For the most secure and convenient experience, you can leverage the InstaMed Secure Token. When a patient goes to make a payment within your patient portal, the InstaMed Secure Token creates a temporary token that creates a seamless experience for patients within your patient portal and ensures that cardholder data never touches your organization’s servers, which can reduce your PCI scope up to 90%.
Point-to-Point Encryption (P2PE) for Point-of-Sale Transactions
Collecting payments in the front office as soon as a patient arrives or before they leave is a great way to achieve payment assurance. To make this experience as convenient as possible, think about the communication between your patients and staff and make sure payment is a part of their conversations. At a baseball game, consumers understand that their ticket only covers the cost of admission and any food, beverages and merchandise they purchase at the game are an additional cost. In healthcare, payment is not always as obvious. Consumers are often unaware of their own payment responsibility, so setting clear payment expectations with patients upfront will help improve the payment experience and encourage more patients to pay you at the time of service. Saving patient payment methods on file and leveraging an estimator tool will also help improve this process.
To keep point-of-sale payments secure, healthcare organizations should leverage P2PE. P2PE is a methodology for securing credit card data by encrypting it from the time a card is swiped, dipped or keyed until it reaches a secure endpoint where it is decrypted. Think about the journey of a baseball from the moment it leaves the pitcher’s arm to the point it lands securely in the catcher’s mitt. P2PE ensures that that baseball is never intercepted by the bat swinging above home plate.
Keep in mind that only solutions listed on the Payment Card Industry (PCI) Council’s website are PCI-Validated P2PE solution providers. To be a PCI-Validated P2PE Solution Provider, a vendor must complete the detailed security requirements and testing procedures outlined by the PCI Council to ensure that their solutions meet the necessary requirements to protect payment card data. If your payment vendor still isn’t listed in 2017, you might want to rethink your starting lineup and make a call out to vendors you’ve kept in the bullpen for some security and compliance relief.
EMV and Apple Pay
Just as a baseball manager wants to ensure they have a well-rounded team filling out their roster, a healthcare professional should want a well-rounded lineup of payment capabilities as well. Therefore, EMV and Apple Pay should definitely be included in your lineup. EMV, which stands for Europay, MasterCard and Visa, is the global standard for chip-based debit and credit card transactions. In October 2015, the major processing banks implemented a shift that transferred fraud liability to merchants who accept fraudulent chip card transactions, unless they use EMV-capable point of sale (POS) devices. In order to avoid fraud liability, merchants across the U.S. upgraded their point-of-sale devices to accept EMV transactions. However, for EMV to work, payment vendors also have to be certified with all major card brands for EMV. This is an expensive but necessary process. If your payment vendor still isn’t EMV-certified in 2017 – almost two years after the liability shift – you might as well be playing in the minor league.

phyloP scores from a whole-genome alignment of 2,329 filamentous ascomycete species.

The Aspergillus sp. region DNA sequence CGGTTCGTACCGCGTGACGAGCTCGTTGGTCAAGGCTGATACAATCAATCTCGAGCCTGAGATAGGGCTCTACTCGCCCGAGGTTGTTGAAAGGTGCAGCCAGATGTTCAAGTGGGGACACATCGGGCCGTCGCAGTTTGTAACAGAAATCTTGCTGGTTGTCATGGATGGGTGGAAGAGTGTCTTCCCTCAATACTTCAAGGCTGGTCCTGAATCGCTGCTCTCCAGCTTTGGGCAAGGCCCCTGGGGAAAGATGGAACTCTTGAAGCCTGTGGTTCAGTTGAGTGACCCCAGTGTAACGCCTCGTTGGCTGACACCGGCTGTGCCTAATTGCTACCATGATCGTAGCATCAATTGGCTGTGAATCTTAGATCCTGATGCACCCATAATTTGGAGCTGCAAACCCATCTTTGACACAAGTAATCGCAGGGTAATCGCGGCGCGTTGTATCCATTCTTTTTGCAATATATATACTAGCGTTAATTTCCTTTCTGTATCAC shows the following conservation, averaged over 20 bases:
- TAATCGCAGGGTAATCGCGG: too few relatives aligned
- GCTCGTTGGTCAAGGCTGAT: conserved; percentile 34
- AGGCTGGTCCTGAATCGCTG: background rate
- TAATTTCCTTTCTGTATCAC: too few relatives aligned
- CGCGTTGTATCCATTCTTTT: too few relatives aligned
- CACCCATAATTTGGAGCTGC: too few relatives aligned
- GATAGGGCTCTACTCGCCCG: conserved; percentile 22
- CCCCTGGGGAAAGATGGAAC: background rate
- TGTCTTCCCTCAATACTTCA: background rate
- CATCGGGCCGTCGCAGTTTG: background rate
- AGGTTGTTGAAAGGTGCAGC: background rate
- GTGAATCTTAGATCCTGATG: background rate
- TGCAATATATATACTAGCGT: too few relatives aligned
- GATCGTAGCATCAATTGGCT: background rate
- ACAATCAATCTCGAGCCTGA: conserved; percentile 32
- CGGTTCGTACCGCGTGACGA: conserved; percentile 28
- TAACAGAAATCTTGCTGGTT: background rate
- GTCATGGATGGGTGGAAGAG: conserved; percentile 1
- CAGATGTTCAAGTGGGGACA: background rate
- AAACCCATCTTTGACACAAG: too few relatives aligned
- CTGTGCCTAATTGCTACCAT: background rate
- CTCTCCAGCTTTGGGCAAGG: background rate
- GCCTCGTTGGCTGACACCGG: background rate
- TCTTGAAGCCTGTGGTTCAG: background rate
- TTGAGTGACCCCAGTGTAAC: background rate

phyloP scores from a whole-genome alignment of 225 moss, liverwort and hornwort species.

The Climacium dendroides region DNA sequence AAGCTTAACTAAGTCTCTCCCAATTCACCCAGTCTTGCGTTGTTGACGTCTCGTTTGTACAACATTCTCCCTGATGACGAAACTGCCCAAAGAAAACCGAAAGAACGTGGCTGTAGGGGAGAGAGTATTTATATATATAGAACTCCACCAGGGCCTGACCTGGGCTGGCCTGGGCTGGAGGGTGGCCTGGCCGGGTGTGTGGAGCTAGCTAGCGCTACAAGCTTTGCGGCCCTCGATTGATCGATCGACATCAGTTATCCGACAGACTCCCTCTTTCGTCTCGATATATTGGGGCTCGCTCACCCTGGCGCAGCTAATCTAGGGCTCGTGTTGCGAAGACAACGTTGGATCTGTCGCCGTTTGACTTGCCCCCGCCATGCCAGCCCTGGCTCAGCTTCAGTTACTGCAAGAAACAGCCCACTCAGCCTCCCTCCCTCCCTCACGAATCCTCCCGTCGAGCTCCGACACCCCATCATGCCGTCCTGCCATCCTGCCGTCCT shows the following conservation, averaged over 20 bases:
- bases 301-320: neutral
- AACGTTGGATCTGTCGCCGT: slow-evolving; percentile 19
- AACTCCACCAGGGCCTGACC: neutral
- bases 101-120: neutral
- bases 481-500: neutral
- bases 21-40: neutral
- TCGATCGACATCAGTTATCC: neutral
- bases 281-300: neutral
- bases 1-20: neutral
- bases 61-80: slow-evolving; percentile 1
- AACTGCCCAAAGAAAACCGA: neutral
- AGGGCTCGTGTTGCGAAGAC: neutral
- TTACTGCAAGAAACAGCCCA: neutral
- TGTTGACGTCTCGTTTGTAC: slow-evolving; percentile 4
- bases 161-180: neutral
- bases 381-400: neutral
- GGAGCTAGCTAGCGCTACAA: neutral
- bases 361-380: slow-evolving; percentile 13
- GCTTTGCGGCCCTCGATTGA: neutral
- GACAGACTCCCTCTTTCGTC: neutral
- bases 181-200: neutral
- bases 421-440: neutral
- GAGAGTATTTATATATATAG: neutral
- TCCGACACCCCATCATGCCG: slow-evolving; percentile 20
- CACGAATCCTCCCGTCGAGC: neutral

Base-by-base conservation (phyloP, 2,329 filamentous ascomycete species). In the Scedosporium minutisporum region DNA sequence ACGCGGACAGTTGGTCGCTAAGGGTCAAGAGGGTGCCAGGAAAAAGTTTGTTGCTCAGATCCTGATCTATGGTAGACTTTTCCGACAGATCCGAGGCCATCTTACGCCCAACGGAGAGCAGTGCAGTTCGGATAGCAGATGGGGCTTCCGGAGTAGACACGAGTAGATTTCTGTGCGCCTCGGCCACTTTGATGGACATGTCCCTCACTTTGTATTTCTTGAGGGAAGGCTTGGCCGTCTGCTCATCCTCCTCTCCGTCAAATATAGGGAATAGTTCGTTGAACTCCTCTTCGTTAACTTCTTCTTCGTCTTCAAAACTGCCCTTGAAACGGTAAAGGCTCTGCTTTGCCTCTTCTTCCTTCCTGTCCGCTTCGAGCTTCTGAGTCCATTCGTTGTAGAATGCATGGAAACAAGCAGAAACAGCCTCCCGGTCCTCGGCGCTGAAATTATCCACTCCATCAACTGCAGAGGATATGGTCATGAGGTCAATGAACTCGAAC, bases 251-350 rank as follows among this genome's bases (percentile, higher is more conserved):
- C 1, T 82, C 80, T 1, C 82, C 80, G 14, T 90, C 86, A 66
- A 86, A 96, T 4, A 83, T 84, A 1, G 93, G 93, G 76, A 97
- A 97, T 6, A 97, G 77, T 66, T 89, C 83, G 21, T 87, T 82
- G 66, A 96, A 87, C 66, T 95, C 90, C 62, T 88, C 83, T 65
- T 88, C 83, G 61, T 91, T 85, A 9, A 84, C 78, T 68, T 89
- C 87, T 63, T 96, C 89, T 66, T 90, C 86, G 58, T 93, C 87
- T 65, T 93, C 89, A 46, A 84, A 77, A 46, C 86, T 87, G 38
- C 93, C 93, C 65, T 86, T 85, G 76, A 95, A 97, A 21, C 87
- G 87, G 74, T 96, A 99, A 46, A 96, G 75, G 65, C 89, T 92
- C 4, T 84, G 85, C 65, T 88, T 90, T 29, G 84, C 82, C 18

Apple Pay continues to grow in popularity among consumers. In fact, Apple reported that transaction volume was up 500% at the end of 2016, compared to the same period in 2015. Apple Pay allows consumers to use their mobile devices to make payments instead of reaching for their credit card. It’s also incredibly secure. Apple Pay leverages three technologies to support payments: near field communication (NFC), “the secure element” and touch ID. Enabling a payment option that is popular with consumers and offers high levels of payment security is an easy win. What’s preventing you from enabling Apple Pay at your healthcare organization today? Omnichannel payments are just one aspect of what you need for a well-rounded healthcare payments security roster. Check out next month’s Security Corner to learn about the other key healthcare payments players you should consider, as well as the risks you need to make sure you keep out of your lineup.
Want to learn more about security and compliance in healthcare payments before my next blog? Join me for a webinar on April 19th at 3:00 PM ET. I’ll be joined by health law and HIPAA expert Matt Fisher of Mick O’Connell as we discuss security and compliance for today’s healthcare organizations. Register here.